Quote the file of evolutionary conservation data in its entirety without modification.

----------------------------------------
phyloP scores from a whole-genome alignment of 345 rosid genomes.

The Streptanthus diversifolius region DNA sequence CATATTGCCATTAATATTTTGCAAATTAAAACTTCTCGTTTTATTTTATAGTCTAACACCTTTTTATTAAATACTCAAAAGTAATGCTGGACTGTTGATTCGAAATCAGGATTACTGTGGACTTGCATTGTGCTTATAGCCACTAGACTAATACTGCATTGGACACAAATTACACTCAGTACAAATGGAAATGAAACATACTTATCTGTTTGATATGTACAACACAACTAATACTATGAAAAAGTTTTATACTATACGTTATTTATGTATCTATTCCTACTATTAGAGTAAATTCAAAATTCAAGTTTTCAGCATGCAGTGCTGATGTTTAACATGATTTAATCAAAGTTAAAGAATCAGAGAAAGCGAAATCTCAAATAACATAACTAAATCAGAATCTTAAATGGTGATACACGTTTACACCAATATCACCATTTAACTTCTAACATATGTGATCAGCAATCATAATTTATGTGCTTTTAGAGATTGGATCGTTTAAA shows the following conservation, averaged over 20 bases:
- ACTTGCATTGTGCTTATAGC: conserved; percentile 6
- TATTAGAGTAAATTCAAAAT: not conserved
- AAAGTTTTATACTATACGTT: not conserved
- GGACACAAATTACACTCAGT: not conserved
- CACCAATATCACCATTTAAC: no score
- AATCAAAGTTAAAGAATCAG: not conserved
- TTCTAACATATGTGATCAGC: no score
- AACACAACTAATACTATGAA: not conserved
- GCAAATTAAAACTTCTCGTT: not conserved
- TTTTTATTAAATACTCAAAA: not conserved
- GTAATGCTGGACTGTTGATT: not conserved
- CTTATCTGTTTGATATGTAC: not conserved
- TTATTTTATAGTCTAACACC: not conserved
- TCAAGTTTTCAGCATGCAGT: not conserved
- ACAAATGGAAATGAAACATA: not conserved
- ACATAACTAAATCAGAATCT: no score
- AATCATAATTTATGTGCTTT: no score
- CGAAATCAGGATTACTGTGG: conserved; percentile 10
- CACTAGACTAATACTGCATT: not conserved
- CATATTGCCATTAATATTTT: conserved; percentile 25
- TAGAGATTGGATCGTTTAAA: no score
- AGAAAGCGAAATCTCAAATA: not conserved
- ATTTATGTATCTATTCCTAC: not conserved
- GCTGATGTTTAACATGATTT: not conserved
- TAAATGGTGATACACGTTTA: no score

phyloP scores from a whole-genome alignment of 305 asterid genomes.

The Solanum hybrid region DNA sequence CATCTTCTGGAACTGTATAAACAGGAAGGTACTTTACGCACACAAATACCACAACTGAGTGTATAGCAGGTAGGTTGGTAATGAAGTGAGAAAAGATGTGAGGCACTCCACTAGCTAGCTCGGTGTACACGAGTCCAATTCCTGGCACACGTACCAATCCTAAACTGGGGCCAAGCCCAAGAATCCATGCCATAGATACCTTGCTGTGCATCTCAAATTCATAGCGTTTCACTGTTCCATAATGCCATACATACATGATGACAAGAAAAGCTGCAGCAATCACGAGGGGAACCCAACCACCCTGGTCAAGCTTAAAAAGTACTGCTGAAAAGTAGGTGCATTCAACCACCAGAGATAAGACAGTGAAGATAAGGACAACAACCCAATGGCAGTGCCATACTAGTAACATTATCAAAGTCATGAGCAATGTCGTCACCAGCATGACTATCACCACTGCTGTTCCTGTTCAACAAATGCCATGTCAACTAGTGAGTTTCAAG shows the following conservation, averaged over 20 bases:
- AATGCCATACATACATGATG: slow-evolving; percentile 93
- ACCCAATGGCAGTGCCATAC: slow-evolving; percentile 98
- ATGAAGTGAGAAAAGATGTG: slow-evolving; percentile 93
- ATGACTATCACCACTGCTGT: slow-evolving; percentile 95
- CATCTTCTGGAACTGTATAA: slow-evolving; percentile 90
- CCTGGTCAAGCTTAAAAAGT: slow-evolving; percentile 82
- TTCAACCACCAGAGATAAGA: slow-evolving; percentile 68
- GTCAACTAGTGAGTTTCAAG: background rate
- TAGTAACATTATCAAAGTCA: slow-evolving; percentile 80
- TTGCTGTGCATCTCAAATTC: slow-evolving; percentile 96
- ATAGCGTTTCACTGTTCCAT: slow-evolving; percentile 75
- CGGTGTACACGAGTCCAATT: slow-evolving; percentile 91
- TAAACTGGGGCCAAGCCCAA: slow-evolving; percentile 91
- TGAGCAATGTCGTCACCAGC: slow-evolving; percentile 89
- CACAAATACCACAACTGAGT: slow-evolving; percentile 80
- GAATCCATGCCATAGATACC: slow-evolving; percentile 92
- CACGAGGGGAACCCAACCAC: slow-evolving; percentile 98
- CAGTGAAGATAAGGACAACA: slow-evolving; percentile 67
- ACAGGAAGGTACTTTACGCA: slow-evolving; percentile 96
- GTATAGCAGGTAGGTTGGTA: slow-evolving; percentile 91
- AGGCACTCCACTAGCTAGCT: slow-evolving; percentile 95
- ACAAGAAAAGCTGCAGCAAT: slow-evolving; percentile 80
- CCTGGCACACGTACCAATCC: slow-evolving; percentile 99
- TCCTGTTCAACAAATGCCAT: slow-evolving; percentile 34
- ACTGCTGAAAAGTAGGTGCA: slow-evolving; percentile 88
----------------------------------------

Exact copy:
phyloP scores from a whole-genome alignment of 345 rosid genomes.

The Streptanthus diversifolius region DNA sequence CATATTGCCATTAATATTTTGCAAATTAAAACTTCTCGTTTTATTTTATAGTCTAACACCTTTTTATTAAATACTCAAAAGTAATGCTGGACTGTTGATTCGAAATCAGGATTACTGTGGACTTGCATTGTGCTTATAGCCACTAGACTAATACTGCATTGGACACAAATTACACTCAGTACAAATGGAAATGAAACATACTTATCTGTTTGATATGTACAACACAACTAATACTATGAAAAAGTTTTATACTATACGTTATTTATGTATCTATTCCTACTATTAGAGTAAATTCAAAATTCAAGTTTTCAGCATGCAGTGCTGATGTTTAACATGATTTAATCAAAGTTAAAGAATCAGAGAAAGCGAAATCTCAAATAACATAACTAAATCAGAATCTTAAATGGTGATACACGTTTACACCAATATCACCATTTAACTTCTAACATATGTGATCAGCAATCATAATTTATGTGCTTTTAGAGATTGGATCGTTTAAA shows the following conservation, averaged over 20 bases:
- ACTTGCATTGTGCTTATAGC: conserved; percentile 6
- TATTAGAGTAAATTCAAAAT: not conserved
- AAAGTTTTATACTATACGTT: not conserved
- GGACACAAATTACACTCAGT: not conserved
- CACCAATATCACCATTTAAC: no score
- AATCAAAGTTAAAGAATCAG: not conserved
- TTCTAACATATGTGATCAGC: no score
- AACACAACTAATACTATGAA: not conserved
- GCAAATTAAAACTTCTCGTT: not conserved
- TTTTTATTAAATACTCAAAA: not conserved
- GTAATGCTGGACTGTTGATT: not conserved
- CTTATCTGTTTGATATGTAC: not conserved
- TTATTTTATAGTCTAACACC: not conserved
- TCAAGTTTTCAGCATGCAGT: not conserved
- ACAAATGGAAATGAAACATA: not conserved
- ACATAACTAAATCAGAATCT: no score
- AATCATAATTTATGTGCTTT: no score
- CGAAATCAGGATTACTGTGG: conserved; percentile 10
- CACTAGACTAATACTGCATT: not conserved
- CATATTGCCATTAATATTTT: conserved; percentile 25
- TAGAGATTGGATCGTTTAAA: no score
- AGAAAGCGAAATCTCAAATA: not conserved
- ATTTATGTATCTATTCCTAC: not conserved
- GCTGATGTTTAACATGATTT: not conserved
- TAAATGGTGATACACGTTTA: no score

phyloP scores from a whole-genome alignment of 305 asterid genomes.

The Solanum hybrid region DNA sequence CATCTTCTGGAACTGTATAAACAGGAAGGTACTTTACGCACACAAATACCACAACTGAGTGTATAGCAGGTAGGTTGGTAATGAAGTGAGAAAAGATGTGAGGCACTCCACTAGCTAGCTCGGTGTACACGAGTCCAATTCCTGGCACACGTACCAATCCTAAACTGGGGCCAAGCCCAAGAATCCATGCCATAGATACCTTGCTGTGCATCTCAAATTCATAGCGTTTCACTGTTCCATAATGCCATACATACATGATGACAAGAAAAGCTGCAGCAATCACGAGGGGAACCCAACCACCCTGGTCAAGCTTAAAAAGTACTGCTGAAAAGTAGGTGCATTCAACCACCAGAGATAAGACAGTGAAGATAAGGACAACAACCCAATGGCAGTGCCATACTAGTAACATTATCAAAGTCATGAGCAATGTCGTCACCAGCATGACTATCACCACTGCTGTTCCTGTTCAACAAATGCCATGTCAACTAGTGAGTTTCAAG shows the following conservation, averaged over 20 bases:
- AATGCCATACATACATGATG: slow-evolving; percentile 93
- ACCCAATGGCAGTGCCATAC: slow-evolving; percentile 98
- ATGAAGTGAGAAAAGATGTG: slow-evolving; percentile 93
- ATGACTATCACCACTGCTGT: slow-evolving; percentile 95
- CATCTTCTGGAACTGTATAA: slow-evolving; percentile 90
- CCTGGTCAAGCTTAAAAAGT: slow-evolving; percentile 82
- TTCAACCACCAGAGATAAGA: slow-evolving; percentile 68
- GTCAACTAGTGAGTTTCAAG: background rate
- TAGTAACATTATCAAAGTCA: slow-evolving; percentile 80
- TTGCTGTGCATCTCAAATTC: slow-evolving; percentile 96
- ATAGCGTTTCACTGTTCCAT: slow-evolving; percentile 75
- CGGTGTACACGAGTCCAATT: slow-evolving; percentile 91
- TAAACTGGGGCCAAGCCCAA: slow-evolving; percentile 91
- TGAGCAATGTCGTCACCAGC: slow-evolving; percentile 89
- CACAAATACCACAACTGAGT: slow-evolving; percentile 80
- GAATCCATGCCATAGATACC: slow-evolving; percentile 92
- CACGAGGGGAACCCAACCAC: slow-evolving; percentile 98
- CAGTGAAGATAAGGACAACA: slow-evolving; percentile 67
- ACAGGAAGGTACTTTACGCA: slow-evolving; percentile 96
- GTATAGCAGGTAGGTTGGTA: slow-evolving; percentile 91
- AGGCACTCCACTAGCTAGCT: slow-evolving; percentile 95
- ACAAGAAAAGCTGCAGCAAT: slow-evolving; percentile 80
- CCTGGCACACGTACCAATCC: slow-evolving; percentile 99
- TCCTGTTCAACAAATGCCAT: slow-evolving; percentile 34
- ACTGCTGAAAAGTAGGTGCA: slow-evolving; percentile 88